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AUD/USD Forecast, Minors

AUD/USD Outlook – February 14-18

After a bad week, the Aussie is expected messages from the central bank as well as important Chinese figures that will rock it. Here’s an outlook for the Australian events, and an updated technical analysis for AUD/USD.

Employment figures in Australia exceeded expectations, as it happens many times. Despite the strength of the economy, the US dollar’s move was rather strong, and AUD/USD bowed before it. Will this trend continue?

AUD/USD daily chart with support and resistance lines on it. Click to enlarge:

AUD USD Chart February 14-18

  1. Chinese Trade Balance: Monday, delayed from last week. Australia’s main trade partner saw a big drop in its huge surplus, monitored by all the world. This surplus is expected to drop even further this time, to 10.3 billion.
  2. Home Loans: Monday, 00:30. The number of loans in Australia has exceeded expectations in recent months, with an especially strong rise last month – 2.5%, when a drop was predicted. Another rise is due now, of 1.6%. This will help the Aussie.
  3. Monetary Policy Meeting Minutes: Tuesday, 00:30. The recent rate statement was quite upbeat – the RBA dismissed the floods and saw a strong Australian economy. We’ll now get the full protocol, and see whether the central bank intends to hike the rates and when. This release always rocks the Aussie.
  4. Chinese CPI: Tuesday, 2:00. Inflation in China is an issue for the whole world, and the Chinese central bank is already on the move to tackle it. After dipping from 5.1% to 4.6% last month, the annual pace of price rises will probably accelerate to 5.5% this time. A rise which is too strong may hurt the Aussie.
  5. MI Leading Index: Tuesday, 23:30. This composite index is build from 9 indicators, most of them already released. Nevertheless, the publication still has a significant impact on the Aussie. Following an unchanged number last month, the index is likely to post a modest rise now.
  6. New Motor Vehicle Sales: Wednesday, 00:30. Sales of cars, trucks and other vehicles in the Australian continent serve as a good gauge for the whole economy. Last month saw a rise of 0.8%, and a similar rise is likely now.
  7. Philip Lowe talks: Wednesday, 22:10. RBA Assistant Governor Lowe will speak in Sydney, and is likely to shed more light on the situation of the Australian economy and the prospects of inflation. In past appearances, he moved the Aussie.

* All times are GMT

AUD/USD Technical Analysis

The Aussie began the week with attempts to break above the 1.0180  level (mentioned last week). The failure to break higher sent the pair down, and it even slipped below parity before managing to close above this line, at 1.0017.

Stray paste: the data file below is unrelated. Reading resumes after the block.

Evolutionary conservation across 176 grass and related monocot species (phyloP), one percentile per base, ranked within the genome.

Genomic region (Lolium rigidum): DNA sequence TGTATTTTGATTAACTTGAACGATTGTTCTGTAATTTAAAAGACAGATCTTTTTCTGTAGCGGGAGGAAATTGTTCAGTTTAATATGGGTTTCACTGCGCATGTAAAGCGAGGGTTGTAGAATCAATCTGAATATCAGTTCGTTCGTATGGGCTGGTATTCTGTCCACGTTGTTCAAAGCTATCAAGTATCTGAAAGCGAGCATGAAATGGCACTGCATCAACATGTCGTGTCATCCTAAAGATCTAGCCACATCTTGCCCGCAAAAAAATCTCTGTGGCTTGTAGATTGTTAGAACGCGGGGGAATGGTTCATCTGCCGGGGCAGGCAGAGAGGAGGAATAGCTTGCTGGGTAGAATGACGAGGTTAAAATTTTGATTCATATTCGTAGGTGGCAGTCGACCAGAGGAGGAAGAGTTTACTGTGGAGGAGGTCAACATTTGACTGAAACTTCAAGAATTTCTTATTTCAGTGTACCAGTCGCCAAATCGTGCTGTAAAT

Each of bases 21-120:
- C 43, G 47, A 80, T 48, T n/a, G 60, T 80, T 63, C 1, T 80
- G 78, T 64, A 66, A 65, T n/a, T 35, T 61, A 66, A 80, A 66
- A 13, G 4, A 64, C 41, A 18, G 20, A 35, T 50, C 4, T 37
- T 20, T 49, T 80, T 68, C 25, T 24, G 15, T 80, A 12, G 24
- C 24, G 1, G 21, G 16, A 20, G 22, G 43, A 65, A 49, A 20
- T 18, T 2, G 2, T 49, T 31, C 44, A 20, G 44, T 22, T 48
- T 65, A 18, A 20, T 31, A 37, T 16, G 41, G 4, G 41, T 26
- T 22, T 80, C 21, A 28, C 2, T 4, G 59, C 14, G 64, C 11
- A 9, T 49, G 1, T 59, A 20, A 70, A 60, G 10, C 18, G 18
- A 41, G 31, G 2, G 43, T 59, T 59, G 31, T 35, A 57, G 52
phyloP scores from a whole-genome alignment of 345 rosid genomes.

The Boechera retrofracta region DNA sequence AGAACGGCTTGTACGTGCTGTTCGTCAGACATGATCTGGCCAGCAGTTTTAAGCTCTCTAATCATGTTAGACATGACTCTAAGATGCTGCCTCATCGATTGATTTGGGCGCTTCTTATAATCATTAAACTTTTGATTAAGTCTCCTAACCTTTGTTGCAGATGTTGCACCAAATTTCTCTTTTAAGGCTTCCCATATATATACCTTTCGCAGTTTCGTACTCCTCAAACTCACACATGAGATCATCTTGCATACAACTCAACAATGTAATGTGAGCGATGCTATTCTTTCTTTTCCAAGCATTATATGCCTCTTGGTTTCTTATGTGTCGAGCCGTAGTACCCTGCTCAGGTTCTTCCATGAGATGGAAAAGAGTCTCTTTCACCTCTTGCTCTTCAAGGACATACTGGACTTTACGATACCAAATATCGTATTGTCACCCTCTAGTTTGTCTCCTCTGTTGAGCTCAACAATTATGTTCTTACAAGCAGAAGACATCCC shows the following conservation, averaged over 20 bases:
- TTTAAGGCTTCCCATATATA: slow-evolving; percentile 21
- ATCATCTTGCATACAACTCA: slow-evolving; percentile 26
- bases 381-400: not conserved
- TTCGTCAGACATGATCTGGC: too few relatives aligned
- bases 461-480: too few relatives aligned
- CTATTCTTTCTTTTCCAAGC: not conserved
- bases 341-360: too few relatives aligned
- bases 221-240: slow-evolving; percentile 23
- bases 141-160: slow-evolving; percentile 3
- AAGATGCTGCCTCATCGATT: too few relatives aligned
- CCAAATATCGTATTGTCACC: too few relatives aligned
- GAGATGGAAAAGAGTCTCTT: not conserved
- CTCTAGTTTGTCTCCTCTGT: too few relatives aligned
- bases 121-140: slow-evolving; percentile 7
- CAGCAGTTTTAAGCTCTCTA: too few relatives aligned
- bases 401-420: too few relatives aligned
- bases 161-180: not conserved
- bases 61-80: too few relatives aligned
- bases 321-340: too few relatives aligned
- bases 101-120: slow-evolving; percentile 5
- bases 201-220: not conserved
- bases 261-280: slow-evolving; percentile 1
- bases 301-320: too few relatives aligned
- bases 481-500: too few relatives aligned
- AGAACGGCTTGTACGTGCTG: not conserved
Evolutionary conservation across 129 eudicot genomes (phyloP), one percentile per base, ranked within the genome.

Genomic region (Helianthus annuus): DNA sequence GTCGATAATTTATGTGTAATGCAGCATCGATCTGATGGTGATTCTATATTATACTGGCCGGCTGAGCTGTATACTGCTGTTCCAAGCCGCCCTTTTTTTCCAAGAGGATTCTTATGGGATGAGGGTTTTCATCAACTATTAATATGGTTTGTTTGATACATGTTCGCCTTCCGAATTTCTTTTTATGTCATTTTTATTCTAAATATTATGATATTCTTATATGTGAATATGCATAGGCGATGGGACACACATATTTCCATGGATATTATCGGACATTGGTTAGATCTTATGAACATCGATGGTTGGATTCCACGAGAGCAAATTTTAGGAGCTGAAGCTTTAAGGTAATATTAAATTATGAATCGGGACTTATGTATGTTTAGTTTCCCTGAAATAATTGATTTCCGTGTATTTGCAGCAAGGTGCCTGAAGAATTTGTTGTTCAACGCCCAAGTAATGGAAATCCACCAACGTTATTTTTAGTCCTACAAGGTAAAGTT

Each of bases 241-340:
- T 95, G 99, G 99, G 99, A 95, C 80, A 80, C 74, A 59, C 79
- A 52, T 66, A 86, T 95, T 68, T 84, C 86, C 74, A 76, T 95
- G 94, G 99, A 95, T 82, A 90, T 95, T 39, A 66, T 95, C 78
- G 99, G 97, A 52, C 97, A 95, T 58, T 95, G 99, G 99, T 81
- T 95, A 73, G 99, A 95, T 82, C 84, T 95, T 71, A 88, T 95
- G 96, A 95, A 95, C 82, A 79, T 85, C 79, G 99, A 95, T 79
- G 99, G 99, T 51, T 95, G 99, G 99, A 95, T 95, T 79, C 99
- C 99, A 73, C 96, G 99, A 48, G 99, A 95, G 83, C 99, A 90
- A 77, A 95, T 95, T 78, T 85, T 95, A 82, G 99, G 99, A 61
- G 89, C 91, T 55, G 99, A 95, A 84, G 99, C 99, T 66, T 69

Looking down, AUD/USD parity is the immediate and strong line of support. Minor support is found at 0.9915, which was a peak on the way up.

More important is found at 0.98, the lowest level in 2011 so far. It prevented further falls  Lower, 0.9724, that  was a tough line beforehand.

Lower, 0.9660 worked in both directions, and especially as a cushion back in October.  It’s followed by 0.9540 which was the bottom in November and also in September, and serves as important support.

Below, 0.9460 was a stepping stone on the way.  The next two lines are neighbors – 0.9366 and 0.9327 worked as resistance lines many times in the past. The last line on the downside is 0.9220, a peak seen many months ago

Looking up, 1.0080 turns into resistance. It provided temporary support when the pair was trading higher at the beginning of November and also in the past week.

Further above, 1.0180 was the top border of that November range, and also provided tough support now. The last line is the multi-year high of 1.0254, reached at the end of 2010. Beyond, it’s unchartered territory.

I am bullish on AUD/USD.

The strong jobs report and the positive outlook from the RBA should provide the Aussie reasons to rise, despite the strengthening US dollar and US economy.

Further reading:

Yohay Elam

Yohay Elam

Yohay Elam: Founder, Writer and Editor I have been into forex trading for over 5 years, and I share the experience that I have and the knowledge that I've accumulated. After taking a short course about forex. Like many forex traders, I've earned a significant share of my knowledge the hard way. Macroeconomics, the impact of news on the ever-moving currency markets and trading psychology have always fascinated me. Before founding Forex Crunch, I've worked as a programmer in various hi-tech companies. I have a B. Sc. in Computer Science from Ben Gurion University. Given this background, forex software has a relatively bigger share in the posts.